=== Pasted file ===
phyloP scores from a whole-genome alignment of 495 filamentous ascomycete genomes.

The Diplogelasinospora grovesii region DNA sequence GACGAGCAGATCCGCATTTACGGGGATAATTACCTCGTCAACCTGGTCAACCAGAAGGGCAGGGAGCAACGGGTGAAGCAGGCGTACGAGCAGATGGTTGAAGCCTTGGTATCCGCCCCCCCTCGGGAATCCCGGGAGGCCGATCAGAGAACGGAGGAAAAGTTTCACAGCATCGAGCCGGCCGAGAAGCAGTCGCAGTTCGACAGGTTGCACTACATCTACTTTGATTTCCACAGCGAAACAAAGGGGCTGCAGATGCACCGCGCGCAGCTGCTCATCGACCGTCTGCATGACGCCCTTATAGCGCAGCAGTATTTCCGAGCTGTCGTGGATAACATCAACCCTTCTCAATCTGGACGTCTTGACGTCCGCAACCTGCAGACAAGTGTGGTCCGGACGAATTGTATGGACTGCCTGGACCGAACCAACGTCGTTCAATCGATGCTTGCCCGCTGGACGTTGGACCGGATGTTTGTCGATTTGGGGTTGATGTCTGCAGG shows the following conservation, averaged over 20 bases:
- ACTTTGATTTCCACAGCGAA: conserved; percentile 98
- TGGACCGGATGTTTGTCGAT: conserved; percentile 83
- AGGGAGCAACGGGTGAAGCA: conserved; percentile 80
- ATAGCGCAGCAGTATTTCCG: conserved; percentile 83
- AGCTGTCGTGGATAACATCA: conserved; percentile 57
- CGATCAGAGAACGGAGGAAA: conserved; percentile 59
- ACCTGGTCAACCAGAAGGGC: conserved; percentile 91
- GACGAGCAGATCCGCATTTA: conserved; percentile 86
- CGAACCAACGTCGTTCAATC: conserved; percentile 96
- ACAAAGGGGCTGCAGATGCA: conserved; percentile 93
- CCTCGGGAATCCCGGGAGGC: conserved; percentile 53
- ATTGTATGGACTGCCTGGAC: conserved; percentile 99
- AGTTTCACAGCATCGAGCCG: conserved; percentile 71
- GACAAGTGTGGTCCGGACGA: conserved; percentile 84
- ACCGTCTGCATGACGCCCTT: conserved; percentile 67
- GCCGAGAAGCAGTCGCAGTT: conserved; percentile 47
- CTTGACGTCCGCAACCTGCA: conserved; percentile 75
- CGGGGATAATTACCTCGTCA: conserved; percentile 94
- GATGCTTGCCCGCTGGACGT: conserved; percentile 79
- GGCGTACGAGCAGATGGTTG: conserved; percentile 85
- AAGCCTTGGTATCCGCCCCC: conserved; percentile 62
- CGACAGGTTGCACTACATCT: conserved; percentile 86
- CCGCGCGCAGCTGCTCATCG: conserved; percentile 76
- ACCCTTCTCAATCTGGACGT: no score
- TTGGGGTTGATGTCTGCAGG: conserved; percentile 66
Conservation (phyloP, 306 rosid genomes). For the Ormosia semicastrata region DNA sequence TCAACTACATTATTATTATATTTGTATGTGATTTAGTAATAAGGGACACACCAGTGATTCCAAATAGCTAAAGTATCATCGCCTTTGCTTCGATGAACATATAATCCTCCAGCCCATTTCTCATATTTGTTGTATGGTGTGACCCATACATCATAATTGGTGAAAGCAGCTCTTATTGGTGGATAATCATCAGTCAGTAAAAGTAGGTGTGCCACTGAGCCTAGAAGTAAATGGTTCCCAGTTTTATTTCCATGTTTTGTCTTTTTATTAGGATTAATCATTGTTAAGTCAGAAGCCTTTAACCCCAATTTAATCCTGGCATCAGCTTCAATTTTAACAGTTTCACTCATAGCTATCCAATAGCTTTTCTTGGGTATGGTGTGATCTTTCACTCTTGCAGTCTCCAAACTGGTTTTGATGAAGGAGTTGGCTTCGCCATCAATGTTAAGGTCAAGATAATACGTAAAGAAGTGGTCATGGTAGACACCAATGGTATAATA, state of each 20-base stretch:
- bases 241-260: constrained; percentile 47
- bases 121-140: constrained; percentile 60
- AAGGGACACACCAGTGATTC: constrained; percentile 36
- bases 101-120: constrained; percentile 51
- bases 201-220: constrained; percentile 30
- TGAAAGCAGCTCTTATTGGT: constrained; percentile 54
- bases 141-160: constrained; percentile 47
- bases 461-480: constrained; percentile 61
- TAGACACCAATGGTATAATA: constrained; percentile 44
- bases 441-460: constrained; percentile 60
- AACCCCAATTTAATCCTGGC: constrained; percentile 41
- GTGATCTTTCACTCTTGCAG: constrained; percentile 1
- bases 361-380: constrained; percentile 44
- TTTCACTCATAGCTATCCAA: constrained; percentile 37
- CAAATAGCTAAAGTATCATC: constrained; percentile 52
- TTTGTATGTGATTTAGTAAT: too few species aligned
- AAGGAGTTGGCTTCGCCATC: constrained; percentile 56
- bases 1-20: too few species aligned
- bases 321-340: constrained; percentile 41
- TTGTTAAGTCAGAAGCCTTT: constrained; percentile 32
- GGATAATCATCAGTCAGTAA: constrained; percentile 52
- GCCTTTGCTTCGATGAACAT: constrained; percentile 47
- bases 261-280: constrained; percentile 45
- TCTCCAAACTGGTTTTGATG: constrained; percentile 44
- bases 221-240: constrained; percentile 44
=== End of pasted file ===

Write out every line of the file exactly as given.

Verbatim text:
phyloP scores from a whole-genome alignment of 495 filamentous ascomycete genomes.

The Diplogelasinospora grovesii region DNA sequence GACGAGCAGATCCGCATTTACGGGGATAATTACCTCGTCAACCTGGTCAACCAGAAGGGCAGGGAGCAACGGGTGAAGCAGGCGTACGAGCAGATGGTTGAAGCCTTGGTATCCGCCCCCCCTCGGGAATCCCGGGAGGCCGATCAGAGAACGGAGGAAAAGTTTCACAGCATCGAGCCGGCCGAGAAGCAGTCGCAGTTCGACAGGTTGCACTACATCTACTTTGATTTCCACAGCGAAACAAAGGGGCTGCAGATGCACCGCGCGCAGCTGCTCATCGACCGTCTGCATGACGCCCTTATAGCGCAGCAGTATTTCCGAGCTGTCGTGGATAACATCAACCCTTCTCAATCTGGACGTCTTGACGTCCGCAACCTGCAGACAAGTGTGGTCCGGACGAATTGTATGGACTGCCTGGACCGAACCAACGTCGTTCAATCGATGCTTGCCCGCTGGACGTTGGACCGGATGTTTGTCGATTTGGGGTTGATGTCTGCAGG shows the following conservation, averaged over 20 bases:
- ACTTTGATTTCCACAGCGAA: conserved; percentile 98
- TGGACCGGATGTTTGTCGAT: conserved; percentile 83
- AGGGAGCAACGGGTGAAGCA: conserved; percentile 80
- ATAGCGCAGCAGTATTTCCG: conserved; percentile 83
- AGCTGTCGTGGATAACATCA: conserved; percentile 57
- CGATCAGAGAACGGAGGAAA: conserved; percentile 59
- ACCTGGTCAACCAGAAGGGC: conserved; percentile 91
- GACGAGCAGATCCGCATTTA: conserved; percentile 86
- CGAACCAACGTCGTTCAATC: conserved; percentile 96
- ACAAAGGGGCTGCAGATGCA: conserved; percentile 93
- CCTCGGGAATCCCGGGAGGC: conserved; percentile 53
- ATTGTATGGACTGCCTGGAC: conserved; percentile 99
- AGTTTCACAGCATCGAGCCG: conserved; percentile 71
- GACAAGTGTGGTCCGGACGA: conserved; percentile 84
- ACCGTCTGCATGACGCCCTT: conserved; percentile 67
- GCCGAGAAGCAGTCGCAGTT: conserved; percentile 47
- CTTGACGTCCGCAACCTGCA: conserved; percentile 75
- CGGGGATAATTACCTCGTCA: conserved; percentile 94
- GATGCTTGCCCGCTGGACGT: conserved; percentile 79
- GGCGTACGAGCAGATGGTTG: conserved; percentile 85
- AAGCCTTGGTATCCGCCCCC: conserved; percentile 62
- CGACAGGTTGCACTACATCT: conserved; percentile 86
- CCGCGCGCAGCTGCTCATCG: conserved; percentile 76
- ACCCTTCTCAATCTGGACGT: no score
- TTGGGGTTGATGTCTGCAGG: conserved; percentile 66
Conservation (phyloP, 306 rosid genomes). For the Ormosia semicastrata region DNA sequence TCAACTACATTATTATTATATTTGTATGTGATTTAGTAATAAGGGACACACCAGTGATTCCAAATAGCTAAAGTATCATCGCCTTTGCTTCGATGAACATATAATCCTCCAGCCCATTTCTCATATTTGTTGTATGGTGTGACCCATACATCATAATTGGTGAAAGCAGCTCTTATTGGTGGATAATCATCAGTCAGTAAAAGTAGGTGTGCCACTGAGCCTAGAAGTAAATGGTTCCCAGTTTTATTTCCATGTTTTGTCTTTTTATTAGGATTAATCATTGTTAAGTCAGAAGCCTTTAACCCCAATTTAATCCTGGCATCAGCTTCAATTTTAACAGTTTCACTCATAGCTATCCAATAGCTTTTCTTGGGTATGGTGTGATCTTTCACTCTTGCAGTCTCCAAACTGGTTTTGATGAAGGAGTTGGCTTCGCCATCAATGTTAAGGTCAAGATAATACGTAAAGAAGTGGTCATGGTAGACACCAATGGTATAATA, state of each 20-base stretch:
- bases 241-260: constrained; percentile 47
- bases 121-140: constrained; percentile 60
- AAGGGACACACCAGTGATTC: constrained; percentile 36
- bases 101-120: constrained; percentile 51
- bases 201-220: constrained; percentile 30
- TGAAAGCAGCTCTTATTGGT: constrained; percentile 54
- bases 141-160: constrained; percentile 47
- bases 461-480: constrained; percentile 61
- TAGACACCAATGGTATAATA: constrained; percentile 44
- bases 441-460: constrained; percentile 60
- AACCCCAATTTAATCCTGGC: constrained; percentile 41
- GTGATCTTTCACTCTTGCAG: constrained; percentile 1
- bases 361-380: constrained; percentile 44
- TTTCACTCATAGCTATCCAA: constrained; percentile 37
- CAAATAGCTAAAGTATCATC: constrained; percentile 52
- TTTGTATGTGATTTAGTAAT: too few species aligned
- AAGGAGTTGGCTTCGCCATC: constrained; percentile 56
- bases 1-20: too few species aligned
- bases 321-340: constrained; percentile 41
- TTGTTAAGTCAGAAGCCTTT: constrained; percentile 32
- GGATAATCATCAGTCAGTAA: constrained; percentile 52
- GCCTTTGCTTCGATGAACAT: constrained; percentile 47
- bases 261-280: constrained; percentile 45
- TCTCCAAACTGGTTTTGATG: constrained; percentile 44
- bases 221-240: constrained; percentile 44